An example of favoritism is when an emotional child abuser will let one child get a car ride to school with friends, but the other child must walk or ride a bicycle to school even though that child also was offered a ride by friends. Or one child has a completely different set of rules to adhere to while the other child has less or more relaxed rules.


An emotionally abuse parent will maintain a sense of power of his children by creating conflict between them. The children will be manipulated into conflicts with one another.

For example, a father will talk to Child A about Child B and say how he is upset with Child B because Child B said some terrible things about Child A. Child A will then be angry with Child B for both hurting her feelings and also for making the father sad. Child A and Child B will rarely discuss the incident because the parent has set up the children to distrust one another. Another example: a mother will vent her feelings about Child D to Child E, describing that child as taxing and irritating and whiny… then Child D will start viewing Child E in that light. Child D trusts the parent and will take her side. Meanwhile, the parent will talk to Child E about Child D.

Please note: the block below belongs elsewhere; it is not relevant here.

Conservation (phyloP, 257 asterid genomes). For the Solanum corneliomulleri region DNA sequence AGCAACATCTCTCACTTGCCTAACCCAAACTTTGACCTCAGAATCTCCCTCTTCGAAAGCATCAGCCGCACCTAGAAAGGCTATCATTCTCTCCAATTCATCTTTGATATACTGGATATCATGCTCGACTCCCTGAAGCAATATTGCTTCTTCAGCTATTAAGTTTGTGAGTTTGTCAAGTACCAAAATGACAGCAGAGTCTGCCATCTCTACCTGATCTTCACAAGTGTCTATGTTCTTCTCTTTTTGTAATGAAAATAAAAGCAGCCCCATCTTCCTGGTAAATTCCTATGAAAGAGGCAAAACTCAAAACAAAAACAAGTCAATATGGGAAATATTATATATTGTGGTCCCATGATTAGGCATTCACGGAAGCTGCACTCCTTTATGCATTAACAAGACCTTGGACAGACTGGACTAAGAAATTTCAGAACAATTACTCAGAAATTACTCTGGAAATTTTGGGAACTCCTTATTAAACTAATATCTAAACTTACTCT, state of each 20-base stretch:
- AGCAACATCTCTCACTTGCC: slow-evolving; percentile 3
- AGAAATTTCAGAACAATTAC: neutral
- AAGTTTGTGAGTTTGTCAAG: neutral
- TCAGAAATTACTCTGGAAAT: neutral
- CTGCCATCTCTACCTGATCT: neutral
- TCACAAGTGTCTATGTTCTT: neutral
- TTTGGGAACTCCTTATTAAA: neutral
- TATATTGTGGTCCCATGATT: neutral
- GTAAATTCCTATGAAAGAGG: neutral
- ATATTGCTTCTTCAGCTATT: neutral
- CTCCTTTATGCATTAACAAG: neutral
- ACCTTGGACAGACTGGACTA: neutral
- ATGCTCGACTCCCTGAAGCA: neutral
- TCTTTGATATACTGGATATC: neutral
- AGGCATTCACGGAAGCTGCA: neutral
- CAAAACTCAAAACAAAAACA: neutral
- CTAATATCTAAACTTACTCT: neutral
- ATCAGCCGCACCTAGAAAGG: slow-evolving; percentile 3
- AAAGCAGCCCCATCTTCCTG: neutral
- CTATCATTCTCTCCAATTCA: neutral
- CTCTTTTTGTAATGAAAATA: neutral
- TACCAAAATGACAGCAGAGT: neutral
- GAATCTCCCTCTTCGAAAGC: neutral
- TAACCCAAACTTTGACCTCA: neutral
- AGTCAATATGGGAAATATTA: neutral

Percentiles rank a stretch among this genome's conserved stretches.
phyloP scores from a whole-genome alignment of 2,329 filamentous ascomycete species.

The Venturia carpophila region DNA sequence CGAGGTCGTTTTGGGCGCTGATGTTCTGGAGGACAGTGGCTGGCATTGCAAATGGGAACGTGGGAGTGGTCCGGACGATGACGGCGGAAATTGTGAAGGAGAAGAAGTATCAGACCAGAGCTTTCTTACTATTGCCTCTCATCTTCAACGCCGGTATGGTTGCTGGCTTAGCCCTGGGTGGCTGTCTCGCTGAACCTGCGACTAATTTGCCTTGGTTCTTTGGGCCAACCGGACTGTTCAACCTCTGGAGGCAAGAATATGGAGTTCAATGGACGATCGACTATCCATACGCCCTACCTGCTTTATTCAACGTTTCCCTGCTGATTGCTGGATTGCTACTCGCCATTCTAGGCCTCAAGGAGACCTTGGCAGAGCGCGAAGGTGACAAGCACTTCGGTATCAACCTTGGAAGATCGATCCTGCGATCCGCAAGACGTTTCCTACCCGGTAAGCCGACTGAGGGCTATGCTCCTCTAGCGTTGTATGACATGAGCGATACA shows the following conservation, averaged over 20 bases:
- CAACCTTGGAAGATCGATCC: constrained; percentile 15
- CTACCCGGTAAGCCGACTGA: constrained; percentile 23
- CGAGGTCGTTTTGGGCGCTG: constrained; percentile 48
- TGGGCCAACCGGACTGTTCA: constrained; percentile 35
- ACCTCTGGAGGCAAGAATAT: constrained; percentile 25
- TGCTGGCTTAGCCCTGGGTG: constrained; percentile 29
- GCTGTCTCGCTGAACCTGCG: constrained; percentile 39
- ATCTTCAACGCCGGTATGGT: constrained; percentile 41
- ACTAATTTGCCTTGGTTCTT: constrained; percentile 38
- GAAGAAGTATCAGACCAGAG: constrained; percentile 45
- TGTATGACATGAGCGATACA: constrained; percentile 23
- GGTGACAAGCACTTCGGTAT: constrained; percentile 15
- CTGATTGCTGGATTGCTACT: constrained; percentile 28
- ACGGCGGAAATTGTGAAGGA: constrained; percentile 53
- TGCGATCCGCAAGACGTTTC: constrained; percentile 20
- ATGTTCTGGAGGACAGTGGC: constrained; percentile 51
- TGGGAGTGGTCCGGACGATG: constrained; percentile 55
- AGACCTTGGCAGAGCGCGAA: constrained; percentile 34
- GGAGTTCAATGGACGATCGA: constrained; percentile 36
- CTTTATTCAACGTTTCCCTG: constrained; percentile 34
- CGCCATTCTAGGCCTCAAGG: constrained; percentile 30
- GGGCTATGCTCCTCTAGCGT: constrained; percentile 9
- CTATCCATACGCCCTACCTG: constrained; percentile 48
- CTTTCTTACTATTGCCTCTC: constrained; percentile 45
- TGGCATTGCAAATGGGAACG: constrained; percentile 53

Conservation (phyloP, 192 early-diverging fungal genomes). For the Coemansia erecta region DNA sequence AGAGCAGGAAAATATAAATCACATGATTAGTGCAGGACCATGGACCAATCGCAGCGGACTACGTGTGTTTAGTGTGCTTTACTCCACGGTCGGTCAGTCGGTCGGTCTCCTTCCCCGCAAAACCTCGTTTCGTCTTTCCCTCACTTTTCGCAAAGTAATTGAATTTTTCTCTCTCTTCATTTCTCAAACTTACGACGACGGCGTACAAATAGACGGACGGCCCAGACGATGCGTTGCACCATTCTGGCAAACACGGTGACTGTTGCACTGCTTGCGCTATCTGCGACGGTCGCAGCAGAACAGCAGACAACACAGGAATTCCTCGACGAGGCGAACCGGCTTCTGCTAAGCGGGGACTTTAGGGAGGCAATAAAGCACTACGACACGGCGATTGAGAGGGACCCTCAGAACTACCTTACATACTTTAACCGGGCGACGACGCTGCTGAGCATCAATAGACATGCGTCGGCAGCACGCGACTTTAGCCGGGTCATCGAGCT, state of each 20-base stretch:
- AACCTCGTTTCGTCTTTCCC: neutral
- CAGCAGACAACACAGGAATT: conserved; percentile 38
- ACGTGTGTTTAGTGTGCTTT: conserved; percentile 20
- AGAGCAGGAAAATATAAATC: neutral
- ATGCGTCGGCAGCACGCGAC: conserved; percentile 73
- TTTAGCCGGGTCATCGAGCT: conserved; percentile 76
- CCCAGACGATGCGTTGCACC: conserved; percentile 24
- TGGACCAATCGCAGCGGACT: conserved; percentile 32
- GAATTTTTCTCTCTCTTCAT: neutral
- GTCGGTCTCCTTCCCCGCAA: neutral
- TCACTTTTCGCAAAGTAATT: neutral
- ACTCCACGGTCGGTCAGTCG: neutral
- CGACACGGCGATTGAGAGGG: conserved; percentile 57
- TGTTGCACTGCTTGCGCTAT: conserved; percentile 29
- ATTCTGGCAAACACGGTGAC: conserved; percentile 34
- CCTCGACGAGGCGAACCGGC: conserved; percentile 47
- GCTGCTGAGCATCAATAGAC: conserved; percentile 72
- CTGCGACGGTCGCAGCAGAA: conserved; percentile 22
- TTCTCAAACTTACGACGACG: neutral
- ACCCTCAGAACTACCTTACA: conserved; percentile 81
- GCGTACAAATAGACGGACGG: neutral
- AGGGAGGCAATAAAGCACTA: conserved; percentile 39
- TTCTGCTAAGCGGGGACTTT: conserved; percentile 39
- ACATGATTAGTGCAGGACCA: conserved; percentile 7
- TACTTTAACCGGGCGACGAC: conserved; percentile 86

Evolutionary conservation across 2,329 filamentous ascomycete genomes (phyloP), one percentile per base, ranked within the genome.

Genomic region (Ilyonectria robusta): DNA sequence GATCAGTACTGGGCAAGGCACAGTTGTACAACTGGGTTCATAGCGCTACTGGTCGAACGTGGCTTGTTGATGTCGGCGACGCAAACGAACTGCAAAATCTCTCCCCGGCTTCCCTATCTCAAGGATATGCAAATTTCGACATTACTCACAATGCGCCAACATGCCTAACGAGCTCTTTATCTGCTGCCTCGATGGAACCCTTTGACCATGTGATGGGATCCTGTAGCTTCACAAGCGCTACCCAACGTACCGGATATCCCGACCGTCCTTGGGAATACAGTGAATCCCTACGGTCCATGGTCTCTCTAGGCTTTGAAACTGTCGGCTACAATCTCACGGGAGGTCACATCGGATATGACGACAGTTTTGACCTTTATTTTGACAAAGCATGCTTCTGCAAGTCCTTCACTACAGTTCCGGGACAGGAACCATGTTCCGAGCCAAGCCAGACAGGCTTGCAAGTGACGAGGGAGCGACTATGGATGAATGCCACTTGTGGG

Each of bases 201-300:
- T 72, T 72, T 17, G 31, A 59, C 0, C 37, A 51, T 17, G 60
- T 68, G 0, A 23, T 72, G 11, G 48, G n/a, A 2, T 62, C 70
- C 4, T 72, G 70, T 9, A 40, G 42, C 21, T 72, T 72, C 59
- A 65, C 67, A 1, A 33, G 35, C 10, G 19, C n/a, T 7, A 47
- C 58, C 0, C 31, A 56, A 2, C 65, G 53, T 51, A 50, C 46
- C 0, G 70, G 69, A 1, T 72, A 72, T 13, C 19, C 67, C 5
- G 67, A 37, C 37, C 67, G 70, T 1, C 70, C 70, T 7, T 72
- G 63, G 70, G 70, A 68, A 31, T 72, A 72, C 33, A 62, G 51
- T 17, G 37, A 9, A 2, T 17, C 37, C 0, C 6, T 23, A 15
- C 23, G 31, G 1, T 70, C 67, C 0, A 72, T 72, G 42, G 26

Pathological (or compulsive) lying

“Compulsive Lying is a term used to describe lying frequently out of habit, without much regard for the consequences to others and without having an obvious motive to lie. A compulsive liar is someone who habitually lies.”